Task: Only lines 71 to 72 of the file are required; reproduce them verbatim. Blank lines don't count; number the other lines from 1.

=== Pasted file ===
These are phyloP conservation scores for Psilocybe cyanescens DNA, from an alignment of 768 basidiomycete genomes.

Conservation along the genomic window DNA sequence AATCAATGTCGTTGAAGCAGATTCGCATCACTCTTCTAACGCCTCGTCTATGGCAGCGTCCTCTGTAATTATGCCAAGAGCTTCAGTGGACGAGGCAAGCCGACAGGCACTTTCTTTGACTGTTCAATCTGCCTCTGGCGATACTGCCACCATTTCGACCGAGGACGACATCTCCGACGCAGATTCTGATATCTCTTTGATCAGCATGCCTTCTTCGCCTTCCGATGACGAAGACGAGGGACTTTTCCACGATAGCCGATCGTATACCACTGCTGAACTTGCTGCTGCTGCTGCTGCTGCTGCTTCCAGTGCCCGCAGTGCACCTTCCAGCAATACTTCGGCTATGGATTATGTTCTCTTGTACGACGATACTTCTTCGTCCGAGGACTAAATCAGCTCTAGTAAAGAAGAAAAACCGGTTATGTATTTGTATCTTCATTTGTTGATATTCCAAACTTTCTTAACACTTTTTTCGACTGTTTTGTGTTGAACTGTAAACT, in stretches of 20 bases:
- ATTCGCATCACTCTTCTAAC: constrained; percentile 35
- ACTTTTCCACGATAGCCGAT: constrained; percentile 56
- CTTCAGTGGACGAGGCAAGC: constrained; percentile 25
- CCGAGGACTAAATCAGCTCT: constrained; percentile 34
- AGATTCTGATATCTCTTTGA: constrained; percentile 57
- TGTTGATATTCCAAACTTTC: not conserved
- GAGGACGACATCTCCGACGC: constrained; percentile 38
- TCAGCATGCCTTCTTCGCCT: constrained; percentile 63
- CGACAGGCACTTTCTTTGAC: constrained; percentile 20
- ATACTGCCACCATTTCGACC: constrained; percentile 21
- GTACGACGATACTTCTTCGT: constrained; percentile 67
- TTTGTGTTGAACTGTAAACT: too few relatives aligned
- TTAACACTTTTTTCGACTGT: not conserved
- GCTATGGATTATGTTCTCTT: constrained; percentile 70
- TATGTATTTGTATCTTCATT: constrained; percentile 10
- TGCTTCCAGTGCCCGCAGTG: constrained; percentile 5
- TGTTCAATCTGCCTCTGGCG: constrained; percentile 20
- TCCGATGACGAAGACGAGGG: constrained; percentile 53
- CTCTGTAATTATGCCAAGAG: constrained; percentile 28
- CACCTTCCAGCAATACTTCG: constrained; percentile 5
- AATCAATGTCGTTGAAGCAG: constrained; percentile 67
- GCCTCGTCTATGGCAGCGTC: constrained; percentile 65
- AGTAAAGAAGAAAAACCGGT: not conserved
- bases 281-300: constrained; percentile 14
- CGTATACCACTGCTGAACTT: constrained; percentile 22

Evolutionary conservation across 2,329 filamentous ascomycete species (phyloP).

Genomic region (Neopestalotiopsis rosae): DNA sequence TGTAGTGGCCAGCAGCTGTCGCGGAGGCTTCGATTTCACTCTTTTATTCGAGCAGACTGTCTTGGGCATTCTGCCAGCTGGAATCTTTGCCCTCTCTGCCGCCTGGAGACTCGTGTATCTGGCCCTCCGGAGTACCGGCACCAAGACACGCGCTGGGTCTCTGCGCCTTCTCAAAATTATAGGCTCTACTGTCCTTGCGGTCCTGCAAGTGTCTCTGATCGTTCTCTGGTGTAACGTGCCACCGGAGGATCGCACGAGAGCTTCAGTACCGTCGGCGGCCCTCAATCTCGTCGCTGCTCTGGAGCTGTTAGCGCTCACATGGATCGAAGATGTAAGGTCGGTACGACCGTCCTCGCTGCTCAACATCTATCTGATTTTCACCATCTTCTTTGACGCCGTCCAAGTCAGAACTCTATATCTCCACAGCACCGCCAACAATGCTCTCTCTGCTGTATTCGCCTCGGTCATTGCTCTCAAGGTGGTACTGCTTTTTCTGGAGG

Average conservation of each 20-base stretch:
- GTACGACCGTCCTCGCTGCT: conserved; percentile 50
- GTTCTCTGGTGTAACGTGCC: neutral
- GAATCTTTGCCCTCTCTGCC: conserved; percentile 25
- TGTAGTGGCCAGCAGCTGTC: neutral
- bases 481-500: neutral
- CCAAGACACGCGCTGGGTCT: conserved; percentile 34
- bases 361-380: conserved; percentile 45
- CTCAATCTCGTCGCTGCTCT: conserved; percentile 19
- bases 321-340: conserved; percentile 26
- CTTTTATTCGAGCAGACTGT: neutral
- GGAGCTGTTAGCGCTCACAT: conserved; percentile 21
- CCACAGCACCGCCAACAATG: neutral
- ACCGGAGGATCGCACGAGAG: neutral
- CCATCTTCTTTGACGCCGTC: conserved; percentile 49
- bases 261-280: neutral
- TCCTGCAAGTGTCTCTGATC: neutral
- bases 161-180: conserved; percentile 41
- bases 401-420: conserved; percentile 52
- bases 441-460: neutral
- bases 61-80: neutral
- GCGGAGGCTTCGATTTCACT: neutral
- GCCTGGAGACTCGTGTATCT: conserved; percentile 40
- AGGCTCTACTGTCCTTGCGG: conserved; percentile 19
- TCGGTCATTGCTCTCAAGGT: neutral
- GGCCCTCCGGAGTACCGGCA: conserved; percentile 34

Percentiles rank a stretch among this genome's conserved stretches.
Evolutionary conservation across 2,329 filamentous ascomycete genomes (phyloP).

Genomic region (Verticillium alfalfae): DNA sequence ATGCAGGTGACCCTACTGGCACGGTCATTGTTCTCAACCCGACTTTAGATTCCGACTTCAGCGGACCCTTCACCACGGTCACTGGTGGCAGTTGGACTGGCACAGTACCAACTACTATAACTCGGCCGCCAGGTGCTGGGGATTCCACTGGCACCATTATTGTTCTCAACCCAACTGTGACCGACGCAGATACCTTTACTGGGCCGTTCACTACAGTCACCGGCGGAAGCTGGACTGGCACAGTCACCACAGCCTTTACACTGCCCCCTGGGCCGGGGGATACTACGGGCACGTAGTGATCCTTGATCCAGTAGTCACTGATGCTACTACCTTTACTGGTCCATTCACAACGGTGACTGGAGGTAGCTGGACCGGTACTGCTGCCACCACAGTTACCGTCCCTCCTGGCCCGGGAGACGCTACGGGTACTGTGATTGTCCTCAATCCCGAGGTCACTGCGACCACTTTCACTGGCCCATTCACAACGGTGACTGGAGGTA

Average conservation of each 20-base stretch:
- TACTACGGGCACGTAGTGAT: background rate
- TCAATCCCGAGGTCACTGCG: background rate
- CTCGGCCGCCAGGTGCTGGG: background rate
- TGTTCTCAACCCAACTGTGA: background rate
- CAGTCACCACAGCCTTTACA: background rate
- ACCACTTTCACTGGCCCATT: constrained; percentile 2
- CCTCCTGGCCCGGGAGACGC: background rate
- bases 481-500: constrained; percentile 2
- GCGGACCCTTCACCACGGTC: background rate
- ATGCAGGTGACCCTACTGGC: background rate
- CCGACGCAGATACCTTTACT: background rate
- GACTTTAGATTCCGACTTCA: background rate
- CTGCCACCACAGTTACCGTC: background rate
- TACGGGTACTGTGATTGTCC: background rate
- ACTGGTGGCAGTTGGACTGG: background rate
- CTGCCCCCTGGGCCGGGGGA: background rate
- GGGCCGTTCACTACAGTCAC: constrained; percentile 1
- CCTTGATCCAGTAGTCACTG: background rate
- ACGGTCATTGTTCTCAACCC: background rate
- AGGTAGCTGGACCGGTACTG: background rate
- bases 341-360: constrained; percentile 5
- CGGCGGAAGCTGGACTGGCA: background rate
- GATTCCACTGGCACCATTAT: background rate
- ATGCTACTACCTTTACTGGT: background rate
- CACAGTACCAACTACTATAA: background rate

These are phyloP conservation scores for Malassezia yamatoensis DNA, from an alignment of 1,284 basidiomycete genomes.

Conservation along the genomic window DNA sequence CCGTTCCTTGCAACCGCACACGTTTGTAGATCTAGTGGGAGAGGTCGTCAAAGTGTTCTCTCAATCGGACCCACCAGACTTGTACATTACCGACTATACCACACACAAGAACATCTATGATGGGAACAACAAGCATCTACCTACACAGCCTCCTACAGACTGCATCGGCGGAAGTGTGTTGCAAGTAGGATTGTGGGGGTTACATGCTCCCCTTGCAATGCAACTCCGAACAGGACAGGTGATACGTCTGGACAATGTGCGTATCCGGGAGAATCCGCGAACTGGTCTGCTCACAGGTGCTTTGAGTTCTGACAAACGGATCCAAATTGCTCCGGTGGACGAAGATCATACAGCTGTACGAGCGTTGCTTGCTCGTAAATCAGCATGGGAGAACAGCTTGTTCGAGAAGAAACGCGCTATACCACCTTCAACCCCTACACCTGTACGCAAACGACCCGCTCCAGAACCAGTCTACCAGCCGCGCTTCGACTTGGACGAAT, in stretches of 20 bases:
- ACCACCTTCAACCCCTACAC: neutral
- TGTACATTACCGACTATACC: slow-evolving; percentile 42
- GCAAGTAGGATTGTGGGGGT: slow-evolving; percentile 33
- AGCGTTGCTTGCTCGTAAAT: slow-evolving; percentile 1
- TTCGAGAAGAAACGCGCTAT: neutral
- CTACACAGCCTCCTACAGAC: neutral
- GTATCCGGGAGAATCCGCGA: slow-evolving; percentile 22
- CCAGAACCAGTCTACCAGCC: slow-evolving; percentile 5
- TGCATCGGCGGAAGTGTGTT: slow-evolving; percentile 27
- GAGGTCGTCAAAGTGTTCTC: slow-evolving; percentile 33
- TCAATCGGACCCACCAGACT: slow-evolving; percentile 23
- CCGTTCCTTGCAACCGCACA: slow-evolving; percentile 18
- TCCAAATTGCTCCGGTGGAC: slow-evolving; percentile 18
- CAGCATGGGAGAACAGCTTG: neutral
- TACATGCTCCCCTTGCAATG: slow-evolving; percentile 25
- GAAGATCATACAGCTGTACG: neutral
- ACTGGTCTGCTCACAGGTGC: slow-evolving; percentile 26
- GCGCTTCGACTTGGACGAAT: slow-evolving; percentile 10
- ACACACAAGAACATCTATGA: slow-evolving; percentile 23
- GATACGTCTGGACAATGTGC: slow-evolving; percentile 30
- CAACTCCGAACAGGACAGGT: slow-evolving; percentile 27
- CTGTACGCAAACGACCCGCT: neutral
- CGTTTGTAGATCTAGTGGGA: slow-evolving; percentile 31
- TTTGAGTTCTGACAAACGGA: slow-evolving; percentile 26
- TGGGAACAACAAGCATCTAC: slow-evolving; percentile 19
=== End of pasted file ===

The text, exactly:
- GACTTTAGATTCCGACTTCA: background rate
- CTGCCACCACAGTTACCGTC: background rate